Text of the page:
CLASSIC HIGH SPEED ROUTES

During the golden age of passenger trains, most railroads competitively provided service at speeds as high as technologically possible at the time.

In 1947, the Interstate Commerce Commission issued an order establishing a federal speed limit of 79 mph, on all rail lines not equipped with Automatic Train Stop (ATS) or Automatic Train Control (ATC). Equipment designed to automatically stop a train if the engineer ignores a warning signal. To this date, that order has an impact on the speeds of Amtrak passenger trains.

ATS/ATC Further Explained

In 1922 and 1924, as these technologies were being developed, the Interstate Commerce Commission ordered most railroads to equip first one subdivision or district, and then a second subdivision or district, with ATS or ATC. Many railroads actually went beyond this order, and equipped most of their signaled main lines with such systems.

For the railroads not extensively equipped with these systems, they were affected the most by the 1947 order. Unless all of their speed limits were below 79 mph anyway. Some affected railroads installed such systems over additional lines. While many railroads actually simply lowered their speed limits to 79 mph.

And during the 1960's and 1970's, most of the railroads actually ELIMINATED these ATS and ATC systems, cutting costs. Most of the remaining systems in the Midwest are on Metra lines. But speed limits on these lines are never above 79 mph.

Included here are links to scanned images from various railroad employee timetables, showing the higher speed limits once in effect on some of these lines in the Midwest. Slower Amtrak trains now might be discouraging. But one promising sign now, is the development of high speed service from Chicago to Detroit and St. Louis. Lines which during the golden age actually never had service above 80 mph.


LINES PREVIOUSLY WITH ATS OR ATC

Illinois Central
Between Champaign and Centralia, ATC without wayside signals was installed in 1925 on this double track line, in compliance with the 1922 order. The system was deactivated in favor of wayside signals around 1990, with the line was single tracked with CTC.

New York Central
Most main lines were equipped with ATS, until 1971 when the bankrupt Penn Central deactivated it all.

New York Central/Michigan Central
On this developing high speed route to Detroit, speed limit was never more than 80 mph during the golden age of passenger trains, even with ATS. Speed limits were lowered over the deteriorating route by 1971, when the bankrupt Penn Central deactivated the ATS. In the late 1970's, Amtrak had the segment it owns west of Kalamazoo back up to 79 mph.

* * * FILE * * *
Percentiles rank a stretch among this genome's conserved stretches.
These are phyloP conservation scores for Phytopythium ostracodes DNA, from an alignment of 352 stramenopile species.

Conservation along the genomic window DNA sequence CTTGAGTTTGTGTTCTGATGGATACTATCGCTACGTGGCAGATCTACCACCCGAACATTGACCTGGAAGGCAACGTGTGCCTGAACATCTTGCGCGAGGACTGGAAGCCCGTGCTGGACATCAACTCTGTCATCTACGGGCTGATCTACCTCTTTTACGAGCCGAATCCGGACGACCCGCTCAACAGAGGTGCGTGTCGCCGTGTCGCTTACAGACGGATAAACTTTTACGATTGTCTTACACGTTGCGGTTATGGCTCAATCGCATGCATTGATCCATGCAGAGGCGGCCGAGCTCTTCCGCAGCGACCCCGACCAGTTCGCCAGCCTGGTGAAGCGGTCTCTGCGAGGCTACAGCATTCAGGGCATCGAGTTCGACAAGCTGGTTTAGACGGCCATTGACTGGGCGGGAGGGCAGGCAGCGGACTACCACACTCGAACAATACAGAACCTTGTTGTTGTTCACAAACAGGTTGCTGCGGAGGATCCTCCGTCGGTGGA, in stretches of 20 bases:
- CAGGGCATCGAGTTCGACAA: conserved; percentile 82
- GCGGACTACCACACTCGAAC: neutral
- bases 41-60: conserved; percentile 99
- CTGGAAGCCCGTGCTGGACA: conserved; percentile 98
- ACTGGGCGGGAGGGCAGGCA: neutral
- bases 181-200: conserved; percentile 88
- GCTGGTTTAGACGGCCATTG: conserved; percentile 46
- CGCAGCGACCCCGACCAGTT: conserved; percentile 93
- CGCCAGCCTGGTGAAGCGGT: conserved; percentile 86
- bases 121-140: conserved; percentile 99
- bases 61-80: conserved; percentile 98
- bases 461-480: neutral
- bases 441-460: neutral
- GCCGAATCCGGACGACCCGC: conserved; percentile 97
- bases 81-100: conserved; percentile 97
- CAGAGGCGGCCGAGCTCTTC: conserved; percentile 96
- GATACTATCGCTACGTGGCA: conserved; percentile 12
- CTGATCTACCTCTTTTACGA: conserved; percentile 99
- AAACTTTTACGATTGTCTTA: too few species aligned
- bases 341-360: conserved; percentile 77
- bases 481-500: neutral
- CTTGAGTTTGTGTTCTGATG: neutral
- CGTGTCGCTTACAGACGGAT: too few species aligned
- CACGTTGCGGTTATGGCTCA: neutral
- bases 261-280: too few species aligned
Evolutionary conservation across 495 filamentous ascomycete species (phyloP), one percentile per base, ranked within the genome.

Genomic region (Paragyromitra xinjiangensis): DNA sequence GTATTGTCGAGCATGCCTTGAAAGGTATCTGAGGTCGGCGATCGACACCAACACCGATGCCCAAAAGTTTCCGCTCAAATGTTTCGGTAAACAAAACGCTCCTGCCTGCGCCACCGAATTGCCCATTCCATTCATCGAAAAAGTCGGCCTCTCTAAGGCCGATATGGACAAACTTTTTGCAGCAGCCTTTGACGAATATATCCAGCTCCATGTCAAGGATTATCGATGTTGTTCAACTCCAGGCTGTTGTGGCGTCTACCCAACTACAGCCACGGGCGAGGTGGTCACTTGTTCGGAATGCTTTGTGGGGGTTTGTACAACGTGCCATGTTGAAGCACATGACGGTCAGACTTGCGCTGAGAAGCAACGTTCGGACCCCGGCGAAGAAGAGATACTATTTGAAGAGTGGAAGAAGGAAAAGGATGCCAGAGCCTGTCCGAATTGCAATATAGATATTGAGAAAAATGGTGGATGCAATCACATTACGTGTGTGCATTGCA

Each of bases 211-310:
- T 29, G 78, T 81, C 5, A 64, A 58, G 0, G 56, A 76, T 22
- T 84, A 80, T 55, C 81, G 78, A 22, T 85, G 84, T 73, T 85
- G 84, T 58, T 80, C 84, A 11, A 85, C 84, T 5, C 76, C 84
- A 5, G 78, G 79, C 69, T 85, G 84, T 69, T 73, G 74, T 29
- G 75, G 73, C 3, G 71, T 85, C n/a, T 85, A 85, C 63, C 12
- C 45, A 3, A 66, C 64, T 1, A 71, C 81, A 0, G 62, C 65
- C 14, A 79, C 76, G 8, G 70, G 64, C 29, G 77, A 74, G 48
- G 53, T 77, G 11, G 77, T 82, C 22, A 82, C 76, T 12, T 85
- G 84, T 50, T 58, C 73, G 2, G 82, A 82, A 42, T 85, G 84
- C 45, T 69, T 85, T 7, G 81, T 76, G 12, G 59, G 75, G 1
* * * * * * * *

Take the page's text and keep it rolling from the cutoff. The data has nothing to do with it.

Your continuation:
Burlington Route
In 1953, ATC was installed between Chicago through Aurora to Savanna, in compliance with the 1947 order. Proposals existed to extend ATC from Aurora to Mt. Pleasant IA, and from Savanna almost to St. Paul. But that was never done. The 1971 formation of Amtrak resulted in the elimination of passenger service to St. Paul, and deactivation of the ATC west of Aurora. ATC remains in use between Chicago and Aurora for commuter trains.

Milwaukee Road
ATC existed over most of the route between Chicago and St. Paul, until around 1970.

Chicago & North Western
In 1952, ATS was installed from Chicago through Milwaukee to Wyeville WI, in compliance with the 1947 order. Different from the ATC system which had existed since the 1920's from Chicago to Omaha. ATS was also installed from Chicago to Harvard in 1966 and 1967. Those ATS installations, along with the ATC installation west of Chicago, continue to exist on the lines used by Metra.


MANUAL BLOCK LINES

The 1947 order by the Interstate Commerce Commission also established speed limits for unsignaled lines, 59 mph passenger and 49 mph freight. Unsignaled lines theoretically include those without automatic block signals. But some lines actually used a manual block system. On such lines, staffed train stations and interlocking towers were close enough together, that manual block systems were practical. With only one train at a time allowed in the manual blocks extending between stations or towers. And such manual block systems were considered as block systems by the Interstate Commerce Commission. Manual block systems are still more common in Europe, with its continued greater abundance of passenger trains.

New York Central/Big Four
Southeast of Kankakee, on the route used by the James Whitcomb Riley.

Pennsylvania Railroad/PCC&SL
South of Logansport through Indianapolis to Louisville, on the route used by the South Wind.


ADDITIONAL LINES

Alton Route/Gulf Mobile & Ohio
According to GM&O Eastern Division employee timetable #9 dated January 12, 1959, passenger trains between Chicago and St. Louis were limited to 75 mph. Even over the segment between Chicago and Bloomington which at the time was equipped with ATS. Now this line is being developed into a high speed route.

Santa Fe
Between Pequot (near Coal City) and Fort Madison, ATC without wayside signals was installed in 1925, in compliance with the 1922 and 1924 orders. In the 1950's, ATS was installed on most of the Santa Fe passenger lines west of Fort Madison, to Kansas City and beyond. East of Fort Madison, the ATC system was deactivated in favor of wayside signals in 1970, the line remaining double track with CTC. While ATS remains in use west of Fort Madison, enabling Amtrak's Southwest Chief to continue to operate at 90 mph.